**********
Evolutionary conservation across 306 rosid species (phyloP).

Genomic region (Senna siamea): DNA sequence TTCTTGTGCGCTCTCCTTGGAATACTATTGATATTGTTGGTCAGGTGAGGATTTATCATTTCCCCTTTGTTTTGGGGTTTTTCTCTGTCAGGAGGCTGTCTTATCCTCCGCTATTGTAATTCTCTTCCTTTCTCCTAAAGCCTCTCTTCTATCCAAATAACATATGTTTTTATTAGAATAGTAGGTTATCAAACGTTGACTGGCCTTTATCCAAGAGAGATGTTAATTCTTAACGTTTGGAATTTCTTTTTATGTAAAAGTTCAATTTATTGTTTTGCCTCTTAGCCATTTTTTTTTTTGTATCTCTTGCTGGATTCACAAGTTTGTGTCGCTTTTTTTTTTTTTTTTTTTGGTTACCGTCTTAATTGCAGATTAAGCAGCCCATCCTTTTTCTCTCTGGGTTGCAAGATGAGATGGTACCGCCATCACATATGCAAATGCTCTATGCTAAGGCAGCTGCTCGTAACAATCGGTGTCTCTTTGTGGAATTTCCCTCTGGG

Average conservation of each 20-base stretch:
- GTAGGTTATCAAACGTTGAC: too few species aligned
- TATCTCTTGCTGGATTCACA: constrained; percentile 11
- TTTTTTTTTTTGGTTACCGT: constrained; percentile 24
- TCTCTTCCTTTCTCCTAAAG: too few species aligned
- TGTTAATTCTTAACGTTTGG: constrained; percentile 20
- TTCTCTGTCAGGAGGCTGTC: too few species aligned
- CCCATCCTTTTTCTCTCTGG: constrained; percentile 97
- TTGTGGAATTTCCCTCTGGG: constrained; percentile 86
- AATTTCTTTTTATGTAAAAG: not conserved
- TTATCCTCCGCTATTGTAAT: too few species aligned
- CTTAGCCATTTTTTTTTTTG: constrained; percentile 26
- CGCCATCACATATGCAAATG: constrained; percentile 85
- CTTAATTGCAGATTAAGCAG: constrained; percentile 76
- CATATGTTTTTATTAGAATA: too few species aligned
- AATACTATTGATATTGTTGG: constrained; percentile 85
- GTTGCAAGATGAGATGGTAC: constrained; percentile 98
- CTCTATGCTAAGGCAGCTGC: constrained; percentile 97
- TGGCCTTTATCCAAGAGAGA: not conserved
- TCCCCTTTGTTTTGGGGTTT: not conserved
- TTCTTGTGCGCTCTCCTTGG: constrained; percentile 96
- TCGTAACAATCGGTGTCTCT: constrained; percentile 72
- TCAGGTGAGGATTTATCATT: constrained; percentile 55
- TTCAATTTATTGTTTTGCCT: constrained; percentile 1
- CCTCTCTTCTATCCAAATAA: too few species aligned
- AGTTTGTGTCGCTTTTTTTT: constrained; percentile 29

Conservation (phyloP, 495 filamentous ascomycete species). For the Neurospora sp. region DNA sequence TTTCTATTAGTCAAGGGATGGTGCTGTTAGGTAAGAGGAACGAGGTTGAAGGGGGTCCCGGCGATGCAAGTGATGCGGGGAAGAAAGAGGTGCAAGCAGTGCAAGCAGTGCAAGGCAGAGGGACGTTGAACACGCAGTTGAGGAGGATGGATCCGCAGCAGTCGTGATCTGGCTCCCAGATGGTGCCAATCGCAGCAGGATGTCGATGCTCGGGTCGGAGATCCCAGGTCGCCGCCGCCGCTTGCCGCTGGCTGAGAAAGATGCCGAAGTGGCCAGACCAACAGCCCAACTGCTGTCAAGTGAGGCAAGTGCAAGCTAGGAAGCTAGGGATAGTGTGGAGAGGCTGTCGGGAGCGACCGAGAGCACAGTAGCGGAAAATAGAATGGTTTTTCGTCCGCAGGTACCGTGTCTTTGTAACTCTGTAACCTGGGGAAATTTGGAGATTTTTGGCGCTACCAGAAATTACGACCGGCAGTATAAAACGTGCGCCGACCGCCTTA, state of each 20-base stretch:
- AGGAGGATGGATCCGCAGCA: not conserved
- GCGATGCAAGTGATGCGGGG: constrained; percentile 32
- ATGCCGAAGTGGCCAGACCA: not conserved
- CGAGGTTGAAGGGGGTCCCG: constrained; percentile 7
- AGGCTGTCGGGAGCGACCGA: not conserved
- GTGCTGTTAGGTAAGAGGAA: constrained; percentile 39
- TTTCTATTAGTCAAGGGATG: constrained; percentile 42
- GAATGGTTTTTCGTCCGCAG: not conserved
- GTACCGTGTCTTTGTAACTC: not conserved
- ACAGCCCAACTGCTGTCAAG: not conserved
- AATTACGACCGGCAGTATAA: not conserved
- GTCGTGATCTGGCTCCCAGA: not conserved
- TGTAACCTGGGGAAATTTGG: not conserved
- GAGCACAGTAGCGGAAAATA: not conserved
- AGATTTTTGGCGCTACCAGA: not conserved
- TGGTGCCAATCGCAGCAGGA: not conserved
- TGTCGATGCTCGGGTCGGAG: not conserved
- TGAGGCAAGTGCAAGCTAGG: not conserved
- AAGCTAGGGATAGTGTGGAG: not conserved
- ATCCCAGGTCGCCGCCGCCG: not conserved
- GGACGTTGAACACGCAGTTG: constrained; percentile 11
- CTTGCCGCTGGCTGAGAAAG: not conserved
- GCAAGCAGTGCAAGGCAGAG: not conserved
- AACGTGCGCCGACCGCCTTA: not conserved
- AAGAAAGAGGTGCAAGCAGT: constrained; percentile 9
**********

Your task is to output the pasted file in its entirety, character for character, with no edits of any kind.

Evolutionary conservation across 306 rosid species (phyloP).

Genomic region (Senna siamea): DNA sequence TTCTTGTGCGCTCTCCTTGGAATACTATTGATATTGTTGGTCAGGTGAGGATTTATCATTTCCCCTTTGTTTTGGGGTTTTTCTCTGTCAGGAGGCTGTCTTATCCTCCGCTATTGTAATTCTCTTCCTTTCTCCTAAAGCCTCTCTTCTATCCAAATAACATATGTTTTTATTAGAATAGTAGGTTATCAAACGTTGACTGGCCTTTATCCAAGAGAGATGTTAATTCTTAACGTTTGGAATTTCTTTTTATGTAAAAGTTCAATTTATTGTTTTGCCTCTTAGCCATTTTTTTTTTTGTATCTCTTGCTGGATTCACAAGTTTGTGTCGCTTTTTTTTTTTTTTTTTTTGGTTACCGTCTTAATTGCAGATTAAGCAGCCCATCCTTTTTCTCTCTGGGTTGCAAGATGAGATGGTACCGCCATCACATATGCAAATGCTCTATGCTAAGGCAGCTGCTCGTAACAATCGGTGTCTCTTTGTGGAATTTCCCTCTGGG

Average conservation of each 20-base stretch:
- GTAGGTTATCAAACGTTGAC: too few species aligned
- TATCTCTTGCTGGATTCACA: constrained; percentile 11
- TTTTTTTTTTTGGTTACCGT: constrained; percentile 24
- TCTCTTCCTTTCTCCTAAAG: too few species aligned
- TGTTAATTCTTAACGTTTGG: constrained; percentile 20
- TTCTCTGTCAGGAGGCTGTC: too few species aligned
- CCCATCCTTTTTCTCTCTGG: constrained; percentile 97
- TTGTGGAATTTCCCTCTGGG: constrained; percentile 86
- AATTTCTTTTTATGTAAAAG: not conserved
- TTATCCTCCGCTATTGTAAT: too few species aligned
- CTTAGCCATTTTTTTTTTTG: constrained; percentile 26
- CGCCATCACATATGCAAATG: constrained; percentile 85
- CTTAATTGCAGATTAAGCAG: constrained; percentile 76
- CATATGTTTTTATTAGAATA: too few species aligned
- AATACTATTGATATTGTTGG: constrained; percentile 85
- GTTGCAAGATGAGATGGTAC: constrained; percentile 98
- CTCTATGCTAAGGCAGCTGC: constrained; percentile 97
- TGGCCTTTATCCAAGAGAGA: not conserved
- TCCCCTTTGTTTTGGGGTTT: not conserved
- TTCTTGTGCGCTCTCCTTGG: constrained; percentile 96
- TCGTAACAATCGGTGTCTCT: constrained; percentile 72
- TCAGGTGAGGATTTATCATT: constrained; percentile 55
- TTCAATTTATTGTTTTGCCT: constrained; percentile 1
- CCTCTCTTCTATCCAAATAA: too few species aligned
- AGTTTGTGTCGCTTTTTTTT: constrained; percentile 29

Conservation (phyloP, 495 filamentous ascomycete species). For the Neurospora sp. region DNA sequence TTTCTATTAGTCAAGGGATGGTGCTGTTAGGTAAGAGGAACGAGGTTGAAGGGGGTCCCGGCGATGCAAGTGATGCGGGGAAGAAAGAGGTGCAAGCAGTGCAAGCAGTGCAAGGCAGAGGGACGTTGAACACGCAGTTGAGGAGGATGGATCCGCAGCAGTCGTGATCTGGCTCCCAGATGGTGCCAATCGCAGCAGGATGTCGATGCTCGGGTCGGAGATCCCAGGTCGCCGCCGCCGCTTGCCGCTGGCTGAGAAAGATGCCGAAGTGGCCAGACCAACAGCCCAACTGCTGTCAAGTGAGGCAAGTGCAAGCTAGGAAGCTAGGGATAGTGTGGAGAGGCTGTCGGGAGCGACCGAGAGCACAGTAGCGGAAAATAGAATGGTTTTTCGTCCGCAGGTACCGTGTCTTTGTAACTCTGTAACCTGGGGAAATTTGGAGATTTTTGGCGCTACCAGAAATTACGACCGGCAGTATAAAACGTGCGCCGACCGCCTTA, state of each 20-base stretch:
- AGGAGGATGGATCCGCAGCA: not conserved
- GCGATGCAAGTGATGCGGGG: constrained; percentile 32
- ATGCCGAAGTGGCCAGACCA: not conserved
- CGAGGTTGAAGGGGGTCCCG: constrained; percentile 7
- AGGCTGTCGGGAGCGACCGA: not conserved
- GTGCTGTTAGGTAAGAGGAA: constrained; percentile 39
- TTTCTATTAGTCAAGGGATG: constrained; percentile 42
- GAATGGTTTTTCGTCCGCAG: not conserved
- GTACCGTGTCTTTGTAACTC: not conserved
- ACAGCCCAACTGCTGTCAAG: not conserved
- AATTACGACCGGCAGTATAA: not conserved
- GTCGTGATCTGGCTCCCAGA: not conserved
- TGTAACCTGGGGAAATTTGG: not conserved
- GAGCACAGTAGCGGAAAATA: not conserved
- AGATTTTTGGCGCTACCAGA: not conserved
- TGGTGCCAATCGCAGCAGGA: not conserved
- TGTCGATGCTCGGGTCGGAG: not conserved
- TGAGGCAAGTGCAAGCTAGG: not conserved
- AAGCTAGGGATAGTGTGGAG: not conserved
- ATCCCAGGTCGCCGCCGCCG: not conserved
- GGACGTTGAACACGCAGTTG: constrained; percentile 11
- CTTGCCGCTGGCTGAGAAAG: not conserved
- GCAAGCAGTGCAAGGCAGAG: not conserved
- AACGTGCGCCGACCGCCTTA: not conserved
- AAGAAAGAGGTGCAAGCAGT: constrained; percentile 9